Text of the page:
Unlike the previous series of Counter-Measures, the individual episodes are not proper stories, but blend into one big series arc. I felt this made for a somewhat less interesting ride. It also meant problems of pacing, as some of the episodes could not carry the arc forward as well as other parts.

There are a few nice moments in this series. I like the use of a monorail in the first episode. Monorails are very Sixties and evoke the spirit of all those Gerry Anderson shows and their spin-off comics. There is also a nice line from Gilmour about destroying the world from Hertfordshire. There is also a clever use of the audio medium, with Gilmour and Sir Toby being played with the wrong voices, without this being commented on until later in the story. Nevertheless, my feelings about this are the same as the previous series. Too much darkness and too little humour (as well as too few monsters). All the intrigue and betrayal becomes just a bit too much. What the Counter-Measures series has so badly needed is a few more light-hearted stories that simply enjoy the nostalgia of this era. A slightly lighter tone at times would really give the listeners a break.

Shockingly, it appears that Counter-Measures ends here. The series ends with Gilmour, Rachel and Alison all getting killed in a series of explosions while Sir Toby denies that the group ever existed. Does it really end like this? Quite possibly it is, given that there is no announcement of a new series. If this is the end of Counter-Measures, this is an horrible and lazy way to end the series. It would also contradict a number of Doctor Who novels, such as Millennial Rites, in which we learn Rachel Jensen became scientific adviser to the Cabinet.

Sunday, 19 July 2015

"Heroin Screws You Up": Nightmare of Eden

When I was at University, I showed two Doctor Who videos to my housemate and best mate, who had never watched Doctor Who in his life (he was a Trekkie). They were The War Machines and The Nightmare of Eden. These probably seem a weird choice of first stories to show a non-fan. They just happened to be the two VHS tapes I had bought from the Virgin Megastore (remember those?)that day. He laughed out loud when Nightmare of Eden opened with the model shot of the spacecraft. He suggested it looked like a washing up liquid bottle. Actually, that is one of the best model shots in Seventies Doctor Who. After watching the two serials, he concluded that Nightmare of Eden was the more interesting story, but he preferred the 'kindly grandfather' of William Hartnell's Doctor to Tom Baker (a shame he didn't watch An Unearthly Child). I think watching that VHS of Nightmare of Eden was a profoundly negative experience for me. I had loved the novelisation of Nightmare of Eden as a child and watching the actual serial just seemed so disappointing. Everything looked so depressingly cheap. After, that I never bought a Doctor Who VHS again.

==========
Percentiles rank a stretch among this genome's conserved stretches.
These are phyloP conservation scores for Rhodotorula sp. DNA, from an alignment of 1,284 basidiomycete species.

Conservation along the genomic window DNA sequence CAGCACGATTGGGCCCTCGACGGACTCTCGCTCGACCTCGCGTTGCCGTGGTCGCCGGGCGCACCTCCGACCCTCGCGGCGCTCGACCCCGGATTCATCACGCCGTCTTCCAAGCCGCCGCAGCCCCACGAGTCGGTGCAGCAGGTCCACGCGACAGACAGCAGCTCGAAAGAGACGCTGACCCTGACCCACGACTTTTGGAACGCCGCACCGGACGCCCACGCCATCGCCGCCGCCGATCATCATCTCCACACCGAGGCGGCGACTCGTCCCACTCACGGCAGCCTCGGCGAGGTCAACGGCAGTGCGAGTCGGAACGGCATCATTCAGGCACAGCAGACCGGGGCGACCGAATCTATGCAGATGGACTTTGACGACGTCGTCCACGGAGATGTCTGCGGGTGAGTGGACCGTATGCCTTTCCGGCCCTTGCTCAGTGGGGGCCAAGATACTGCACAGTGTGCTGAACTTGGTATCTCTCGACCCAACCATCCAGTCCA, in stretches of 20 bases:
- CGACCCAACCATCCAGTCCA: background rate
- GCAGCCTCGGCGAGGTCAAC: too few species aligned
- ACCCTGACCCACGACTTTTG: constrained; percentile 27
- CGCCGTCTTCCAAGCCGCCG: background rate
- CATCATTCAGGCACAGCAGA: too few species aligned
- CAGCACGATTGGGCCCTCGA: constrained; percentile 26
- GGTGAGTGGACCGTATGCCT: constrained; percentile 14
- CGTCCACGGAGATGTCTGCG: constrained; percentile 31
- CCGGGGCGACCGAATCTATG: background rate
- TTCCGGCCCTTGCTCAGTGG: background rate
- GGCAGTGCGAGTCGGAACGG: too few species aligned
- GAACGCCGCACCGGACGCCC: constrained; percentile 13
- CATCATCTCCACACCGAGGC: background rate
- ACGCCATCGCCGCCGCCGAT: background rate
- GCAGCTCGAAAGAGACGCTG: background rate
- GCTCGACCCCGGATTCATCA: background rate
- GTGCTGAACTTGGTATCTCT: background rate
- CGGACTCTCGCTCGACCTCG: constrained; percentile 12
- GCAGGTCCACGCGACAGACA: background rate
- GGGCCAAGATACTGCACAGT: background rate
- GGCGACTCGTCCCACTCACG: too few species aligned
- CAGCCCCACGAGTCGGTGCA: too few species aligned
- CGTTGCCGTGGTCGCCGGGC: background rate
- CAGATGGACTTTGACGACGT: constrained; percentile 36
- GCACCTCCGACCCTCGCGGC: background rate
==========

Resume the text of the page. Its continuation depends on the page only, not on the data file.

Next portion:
The Eden jungle set looks good and it might have been a better story, had we spent more time there, but unfortunately, most of the time we are on a spaceship set that is very flat and dull looking, as well as far too brightly lit. The Mandrell costumes are no worse than most other Doctor Who monster costumes, but the way they filmed lets them down. We see so much of them and under such bright lights, they inevitably look hilarious. Equally hilarious are the uniforms of Officers Fisk and Costa. They look very... Village People.

It is not just the sets and the costumes that are bad, we also get some uninspiring acting. The worst offender is Lewis Fiander, playing Tryst. He completely sends up the character he is playing, refusing to take the story seriously. Even the regulars don't help much. The scene with Tom Baker getting roughed up by Mandrells is embarassing. Romana comes across as just a little too smug. If there is any story to give ammunition to JNT's argument that the TARDIS crew had become too clever, this is it.

A lot of fans praise Nightmare of Eden for offering an 'intelligent' story about drugs. As a professional drugs worker, I find it really annoying. It offers a very cliched Daily Mail idea of drug addiction. It follows the common assumption that you only need to try drugs once and you will be addicted forever. This really is not true. Heroin can be very addictive, but I have known users who only use heroin occasionally without becoming opiate dependent. It also offers the rather extreme scenario of a drug that is certain to kill you. Did the writers really imagine that people would actually use a drug that causes certain death? This is a horribly patronizing and insulting view of drug users. Drug users may make choices that are unwise, but they are not stupid. Maintaining an habit with inherent risks is a bit different from using a substance that kills you.

There are a few good lines in this story, but otherwise, there is not much to love here.

Saturday, 18 July 2015

Doctor Who beyond the BBC